Trump says Turkey has acted badly in Brunson case

The White House has said that Turkey's tariff hikes on United States products in retaliation for sanctions against Ankara were "regrettable" and again called for the immediate release of American pastor Andrew Brunson.

His case now lies at the heart of a diplomatic crisis between Turkey and the United States that has prompted a crash of Turkey's lira currency.

The lira has weakened 35 per cent against the dollar this year as the deterioration in ties between the North Atlantic Treaty Organisation allies fuelled losses driven by concerns over President Tayyip Erdogan's influence over monetary policy. It's not clear how much more they'd be willing to contribute if the United States just keeps making things worse.

U.S. President Donald Trump told reporters Friday that Turkey has "not acted as a friend", adding that "they made up these phony charges that he's a spy".

Trump on Saturday described the Protestant clergyman, who runs a small church in the western city of Izmir, as a "great patriot", saying he was being held "hostage".

US stocks suffered their worst day in seven weeks after the move, and the lira gained 7 percent against the dollar.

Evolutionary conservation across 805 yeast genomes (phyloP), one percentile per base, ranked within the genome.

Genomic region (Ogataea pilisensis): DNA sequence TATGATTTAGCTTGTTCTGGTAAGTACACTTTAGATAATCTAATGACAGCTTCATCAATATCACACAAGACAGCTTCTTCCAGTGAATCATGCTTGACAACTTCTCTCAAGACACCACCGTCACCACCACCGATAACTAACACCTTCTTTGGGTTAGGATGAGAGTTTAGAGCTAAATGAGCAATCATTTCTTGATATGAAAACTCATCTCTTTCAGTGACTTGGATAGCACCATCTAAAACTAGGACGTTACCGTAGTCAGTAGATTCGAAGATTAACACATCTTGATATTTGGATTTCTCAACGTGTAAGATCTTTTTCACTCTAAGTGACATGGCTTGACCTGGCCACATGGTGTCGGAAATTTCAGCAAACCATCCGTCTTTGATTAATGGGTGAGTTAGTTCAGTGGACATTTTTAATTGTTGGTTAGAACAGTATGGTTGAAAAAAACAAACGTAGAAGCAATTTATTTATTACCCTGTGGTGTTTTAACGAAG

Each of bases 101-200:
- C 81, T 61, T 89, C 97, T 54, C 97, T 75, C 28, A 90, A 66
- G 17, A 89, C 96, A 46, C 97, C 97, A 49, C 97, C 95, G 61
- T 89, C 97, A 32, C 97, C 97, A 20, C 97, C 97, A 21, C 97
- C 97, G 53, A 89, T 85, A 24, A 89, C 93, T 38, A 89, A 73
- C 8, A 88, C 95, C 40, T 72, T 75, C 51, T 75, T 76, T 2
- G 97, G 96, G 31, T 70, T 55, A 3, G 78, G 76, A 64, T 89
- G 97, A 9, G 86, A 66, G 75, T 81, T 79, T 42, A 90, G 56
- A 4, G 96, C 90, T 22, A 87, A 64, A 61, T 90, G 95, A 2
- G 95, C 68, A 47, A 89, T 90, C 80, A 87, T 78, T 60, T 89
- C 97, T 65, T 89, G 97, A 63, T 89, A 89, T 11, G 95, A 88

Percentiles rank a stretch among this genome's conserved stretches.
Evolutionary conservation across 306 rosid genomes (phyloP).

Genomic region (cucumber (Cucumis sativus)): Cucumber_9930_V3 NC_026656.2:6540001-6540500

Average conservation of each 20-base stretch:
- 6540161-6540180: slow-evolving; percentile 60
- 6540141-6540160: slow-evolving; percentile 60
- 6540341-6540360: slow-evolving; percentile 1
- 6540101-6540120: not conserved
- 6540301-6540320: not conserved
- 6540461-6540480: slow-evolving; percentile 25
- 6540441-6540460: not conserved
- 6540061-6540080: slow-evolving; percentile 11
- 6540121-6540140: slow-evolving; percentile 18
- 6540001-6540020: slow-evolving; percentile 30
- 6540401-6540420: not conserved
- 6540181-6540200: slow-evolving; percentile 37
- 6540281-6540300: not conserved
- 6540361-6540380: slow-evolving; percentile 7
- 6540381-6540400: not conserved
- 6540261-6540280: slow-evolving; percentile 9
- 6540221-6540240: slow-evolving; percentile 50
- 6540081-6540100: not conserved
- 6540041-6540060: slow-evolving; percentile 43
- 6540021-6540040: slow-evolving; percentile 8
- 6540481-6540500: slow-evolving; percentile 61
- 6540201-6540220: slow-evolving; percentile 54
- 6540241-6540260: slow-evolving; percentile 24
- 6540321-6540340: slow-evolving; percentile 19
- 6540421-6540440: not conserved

On Wednesday, in retaliation, Turkey increased tariffs on several US-origin products, including alcohol, tobacco products and cars.

On the first day Trump threatened Turkey with sanctions for the treatment of Brunson, Vice President Mike Pence gave a prayer at the Ministerial to Advance Religious Freedom in which he said "to believers across America, I say a pray for pastor Brunson".

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Turkey says Brunson has ties to political groups responsible for the 2016 attempted coup of President Recep Tayyip Erdogan.

The Wall Street Journal reported on Friday afternoon that Chinese and USA negotiators are drawing up a road map for their trade talks next week.

"We will pay nothing for the release of an innocent man but we are cutting back on Turkey!" he tweeted.

Indeed, the stakes are high for Turkey, as the country's economic problems extend well beyond the current crisis with the U.S.

"There was considerable risk aversion through the early part of the week with fears of Turkish contagion weighing on risk assets and that seems to have reversed somewhat here", said Karl Schamotta, a strategist at Cambridge Global Payments in Toronto. Many financial experts say Turkey should raise interest rates to reduce inflation and attract investment, but Erdogan has so far opposed a move he says would curb growth.

Other emerging market currencies, such as Russia's ruble and Mexico's peso, also rose.

One currency trader said on Friday's lira weakness was driven by "the new USA sanctions threat and the S&P decision, with position-closing in markets ahead of the public holiday".

Mr Erdogan is angry that the U.S. has not taken more action against the Gulenist movement and what he said was a failure "to unequivocally condemn" the 2016 coup attempt.

  • Darren Santiago